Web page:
WASHINGTON -- Do good intentions count in a network intrusion, or should
well-meaning hackers be prosecuted just like any other computer criminal?
A panel of information security experts chewed on that issue at a security
conference here Monday -- and for one of them, the question was more than
"Obviously, nobody wants to be compromised and it's never a one-hundred
percent pleasant experience," said Adrian Lamo, described in the conference
program as a communication phenomena researcher. "But I'd like to see more
receptivity to processing compromises that don't result in damage, without
necessary destroying the life of the person involved."
The conference on "Information Security in the Age of Terrorism," hosted by
the American Management Association, was Lamo's first public appearance
since his high-profile hack of the New York Times internal network
last month, in which he exploited lax security to tap a database of 3,000
Times op-ed contributors, culling such tidbits of information as
Robert Redford's social-security number, and former president Jimmy Carter's
home phone number.
The 21-year-old Lamo has a year-long
history of exposing gaping security holes at large corporations, then
voluntarily helping them fix the vulnerabilities he exploited -- sometime
visiting their offices or signing non-disclosure agreements in the process.
So far, his helpful habits have kept him from being prosecuted, and some
companies have even professed gratitude for his efforts. In December, Lamo
was praised by communications giant WorldCom after he discovered, then
helped close, security holes in their intranet that threatened to expose the
private networks of Bank of America, CitiCorp, JP Morgan, and others.
But one month after Lamo notified the New York Times of its
vulnerabilities through a SecurityFocus Online reporter, the Times
intrusion remains a sword of Damocles suspended over the hacker's head. The
paper hasn't sought Lamo's assistance, and isn't thanking him for the
attention. "We're still investigating and exploring all of the options,"
said spokesperson Christine Mohan on Monday. Asked if the Times is
contemplating filing a criminal complaint with the FBI, Mohan added, "That
is one of the options."
Though he's made friends of many of his targets, Lamo doesn't dispute that
cracking their networks without permission violated federal computer crime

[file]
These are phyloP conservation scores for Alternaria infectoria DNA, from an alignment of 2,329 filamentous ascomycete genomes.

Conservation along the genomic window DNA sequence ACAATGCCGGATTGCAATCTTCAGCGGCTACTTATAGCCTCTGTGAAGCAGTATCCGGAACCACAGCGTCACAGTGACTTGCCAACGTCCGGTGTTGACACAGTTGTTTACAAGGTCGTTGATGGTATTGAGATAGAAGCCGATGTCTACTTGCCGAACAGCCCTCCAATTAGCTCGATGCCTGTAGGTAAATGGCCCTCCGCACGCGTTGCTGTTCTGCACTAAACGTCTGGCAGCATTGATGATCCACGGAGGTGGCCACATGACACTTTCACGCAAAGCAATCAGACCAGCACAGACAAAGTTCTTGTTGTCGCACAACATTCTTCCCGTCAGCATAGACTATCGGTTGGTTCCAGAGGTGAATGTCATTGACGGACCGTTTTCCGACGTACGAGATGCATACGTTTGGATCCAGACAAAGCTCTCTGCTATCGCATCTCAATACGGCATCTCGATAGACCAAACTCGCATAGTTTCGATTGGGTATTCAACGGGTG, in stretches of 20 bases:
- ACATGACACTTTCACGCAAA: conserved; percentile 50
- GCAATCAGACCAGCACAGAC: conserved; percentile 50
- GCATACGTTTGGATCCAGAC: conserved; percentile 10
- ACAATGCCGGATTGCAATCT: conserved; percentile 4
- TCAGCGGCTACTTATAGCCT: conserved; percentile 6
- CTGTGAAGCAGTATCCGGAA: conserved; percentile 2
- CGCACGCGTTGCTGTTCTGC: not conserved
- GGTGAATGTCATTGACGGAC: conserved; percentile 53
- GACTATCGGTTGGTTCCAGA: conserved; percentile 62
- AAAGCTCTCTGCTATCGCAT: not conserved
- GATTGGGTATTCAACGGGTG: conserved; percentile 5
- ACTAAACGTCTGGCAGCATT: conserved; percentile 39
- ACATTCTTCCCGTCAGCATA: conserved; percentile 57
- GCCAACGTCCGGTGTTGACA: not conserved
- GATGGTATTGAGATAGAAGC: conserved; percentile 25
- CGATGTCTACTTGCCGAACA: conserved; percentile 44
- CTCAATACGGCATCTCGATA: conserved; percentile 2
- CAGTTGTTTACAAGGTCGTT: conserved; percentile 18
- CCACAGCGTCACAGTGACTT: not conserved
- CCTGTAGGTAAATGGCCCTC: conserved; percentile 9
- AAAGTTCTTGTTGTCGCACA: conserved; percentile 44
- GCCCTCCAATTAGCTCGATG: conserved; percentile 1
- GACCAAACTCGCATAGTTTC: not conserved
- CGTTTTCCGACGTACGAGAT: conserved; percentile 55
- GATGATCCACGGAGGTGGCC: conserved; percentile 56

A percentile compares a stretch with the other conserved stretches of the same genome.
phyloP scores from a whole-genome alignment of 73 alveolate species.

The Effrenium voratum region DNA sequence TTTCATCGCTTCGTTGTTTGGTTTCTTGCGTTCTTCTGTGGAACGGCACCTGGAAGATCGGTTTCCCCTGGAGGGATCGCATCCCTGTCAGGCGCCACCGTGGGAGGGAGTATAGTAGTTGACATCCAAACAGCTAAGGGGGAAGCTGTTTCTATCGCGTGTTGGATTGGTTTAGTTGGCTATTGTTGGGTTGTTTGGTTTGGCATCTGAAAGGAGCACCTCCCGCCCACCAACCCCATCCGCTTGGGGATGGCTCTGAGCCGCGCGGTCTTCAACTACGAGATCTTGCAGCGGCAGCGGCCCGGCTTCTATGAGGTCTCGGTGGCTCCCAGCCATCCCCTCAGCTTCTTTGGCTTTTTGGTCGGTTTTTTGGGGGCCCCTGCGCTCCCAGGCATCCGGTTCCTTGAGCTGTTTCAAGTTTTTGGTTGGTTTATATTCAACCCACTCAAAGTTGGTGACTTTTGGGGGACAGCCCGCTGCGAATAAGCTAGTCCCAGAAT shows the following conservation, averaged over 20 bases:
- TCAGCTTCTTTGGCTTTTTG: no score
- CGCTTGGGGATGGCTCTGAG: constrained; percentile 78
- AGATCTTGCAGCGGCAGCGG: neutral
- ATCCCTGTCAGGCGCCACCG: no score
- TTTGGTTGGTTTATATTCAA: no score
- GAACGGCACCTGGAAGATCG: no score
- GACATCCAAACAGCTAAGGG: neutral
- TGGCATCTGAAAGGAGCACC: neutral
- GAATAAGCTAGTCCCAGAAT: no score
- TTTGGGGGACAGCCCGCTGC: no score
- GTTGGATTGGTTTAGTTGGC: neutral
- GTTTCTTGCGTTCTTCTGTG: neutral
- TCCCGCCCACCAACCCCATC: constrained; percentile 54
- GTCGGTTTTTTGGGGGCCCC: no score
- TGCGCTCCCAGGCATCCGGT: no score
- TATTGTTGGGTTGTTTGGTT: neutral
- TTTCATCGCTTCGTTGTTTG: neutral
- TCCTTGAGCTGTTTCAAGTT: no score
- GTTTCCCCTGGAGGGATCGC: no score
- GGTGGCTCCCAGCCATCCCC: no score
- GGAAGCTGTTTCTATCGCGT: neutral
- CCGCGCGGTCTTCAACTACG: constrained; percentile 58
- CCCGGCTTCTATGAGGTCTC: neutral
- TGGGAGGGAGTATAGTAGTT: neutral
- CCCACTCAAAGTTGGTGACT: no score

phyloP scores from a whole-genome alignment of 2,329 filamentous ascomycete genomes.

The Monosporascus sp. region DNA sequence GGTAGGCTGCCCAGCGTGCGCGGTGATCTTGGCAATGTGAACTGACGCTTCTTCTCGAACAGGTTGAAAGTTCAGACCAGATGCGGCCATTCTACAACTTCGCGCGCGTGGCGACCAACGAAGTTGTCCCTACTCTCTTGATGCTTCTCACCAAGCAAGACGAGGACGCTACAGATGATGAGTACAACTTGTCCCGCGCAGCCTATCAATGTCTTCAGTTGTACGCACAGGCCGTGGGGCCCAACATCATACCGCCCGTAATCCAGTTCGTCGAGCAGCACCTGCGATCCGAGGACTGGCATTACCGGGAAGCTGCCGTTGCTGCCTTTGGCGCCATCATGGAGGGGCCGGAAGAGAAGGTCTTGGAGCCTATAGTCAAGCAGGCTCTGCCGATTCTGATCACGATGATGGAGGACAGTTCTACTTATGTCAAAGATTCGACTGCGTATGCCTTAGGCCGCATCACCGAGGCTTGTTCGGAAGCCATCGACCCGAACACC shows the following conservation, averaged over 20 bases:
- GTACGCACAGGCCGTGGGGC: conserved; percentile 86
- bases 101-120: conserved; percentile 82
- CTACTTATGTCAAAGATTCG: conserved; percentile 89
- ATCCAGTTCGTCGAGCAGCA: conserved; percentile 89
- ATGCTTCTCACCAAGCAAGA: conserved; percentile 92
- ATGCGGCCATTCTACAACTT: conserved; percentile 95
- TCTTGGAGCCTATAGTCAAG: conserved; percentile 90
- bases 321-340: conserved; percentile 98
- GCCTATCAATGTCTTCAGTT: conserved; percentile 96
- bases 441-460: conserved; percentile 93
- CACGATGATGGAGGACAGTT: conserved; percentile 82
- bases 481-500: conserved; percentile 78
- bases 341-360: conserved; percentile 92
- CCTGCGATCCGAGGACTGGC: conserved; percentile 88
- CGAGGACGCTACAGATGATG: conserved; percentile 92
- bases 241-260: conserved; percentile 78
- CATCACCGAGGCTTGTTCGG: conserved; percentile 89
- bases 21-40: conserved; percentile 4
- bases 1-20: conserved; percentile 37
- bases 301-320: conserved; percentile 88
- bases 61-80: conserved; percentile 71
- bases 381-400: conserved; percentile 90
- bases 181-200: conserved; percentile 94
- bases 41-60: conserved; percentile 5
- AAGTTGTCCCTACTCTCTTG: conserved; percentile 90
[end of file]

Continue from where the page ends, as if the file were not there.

laws. But none of the security professionals alongside him on Monday's panel
would condemn illegal computer intrusion as unacceptable in and of itself.
Instead, they generally agreed that there should be room for a benign hacker
to notify an organization of a vulnerability without being prosecuted for
exploiting it, and said the decision to prosecute was properly left in the
hands of the hacked organizations, and government prosecutors.
"The companies who are approached by Adrian and folks like him should have a
gentleman's understanding that they won't bring him to prosecutors," said
Richard Forno, CTO of Shadowlogic. (Forno is a columnist for SecurityFocus
The factors to consider: whether the intruder causes harm, what they do with
their access, and how quickly they come clean with the organization they've
"Ethical hackers who don't do damage and push the state of the art in
security, they're providing a valuable service," said Jonathan Couch, Sr., a
network security engineer at Sytex Inc. "The government needs to have the
discretion not to prosecute."
But all the talk of limited amnesty for hackers was too much for NFR
Security CTO Marcus Ranum, who signaled his dissent by applauding alone from
the back of the room at the mention of a legislative proposal that would
make some hackers eligible for life imprisonment. "You guys are a bunch of
security professionals and you're sitting here making apologies for
hackers," said Ranum. "That's the lamest thing I've never heard of."
In an interview later, Ranum called Lamo a "sociopath," and said his hacks
are indefensible. "It's against the law, how much more cut and dry can you
get?" said Ranum. "If society was comfortable with what's he's doing, they'd
change the law."
Even panelists without Ranum's moral certitude said after the session that
Lamo would flunk their own test for hacker amnesty, primarily because he
often enjoys illicit access to a network for weeks before telling the
company. Such was the case in the New York Times intrusion.
"He had access to internal, sensitive, private information, and he didn't
give up his access until he was ready," said Brian Martin, a security
consultant for CACI-NSG, and a former hacker himself. "I don't necessarily
think he should do time, but I don't think he should be exempt just because
he reported it."
"As soon as he found a significant hole, he should have reported it," said
Forno. "But to find a way in, prowl around for four or five weeks, and then
report it -- that should be criminal."
Lamo responded that the elapsed time before he reports a hack is a function
of his vagabond style: he frequently finds a hole in a network, then wanders
away only to return days or weeks later to prod a little more. "The reality
is, this is not what I do for a living," said Lamo. "It is a hobby."
What seems certain is that Lamo's hobby is going to fuel more controversy.
Some observers think he'd be better off collecting stamps. "I don't see how
it can stay this way," said Chris Wysopal, director of research and
development for @Stake. "I think once there are people following in his
footsteps, there might be a clampdown."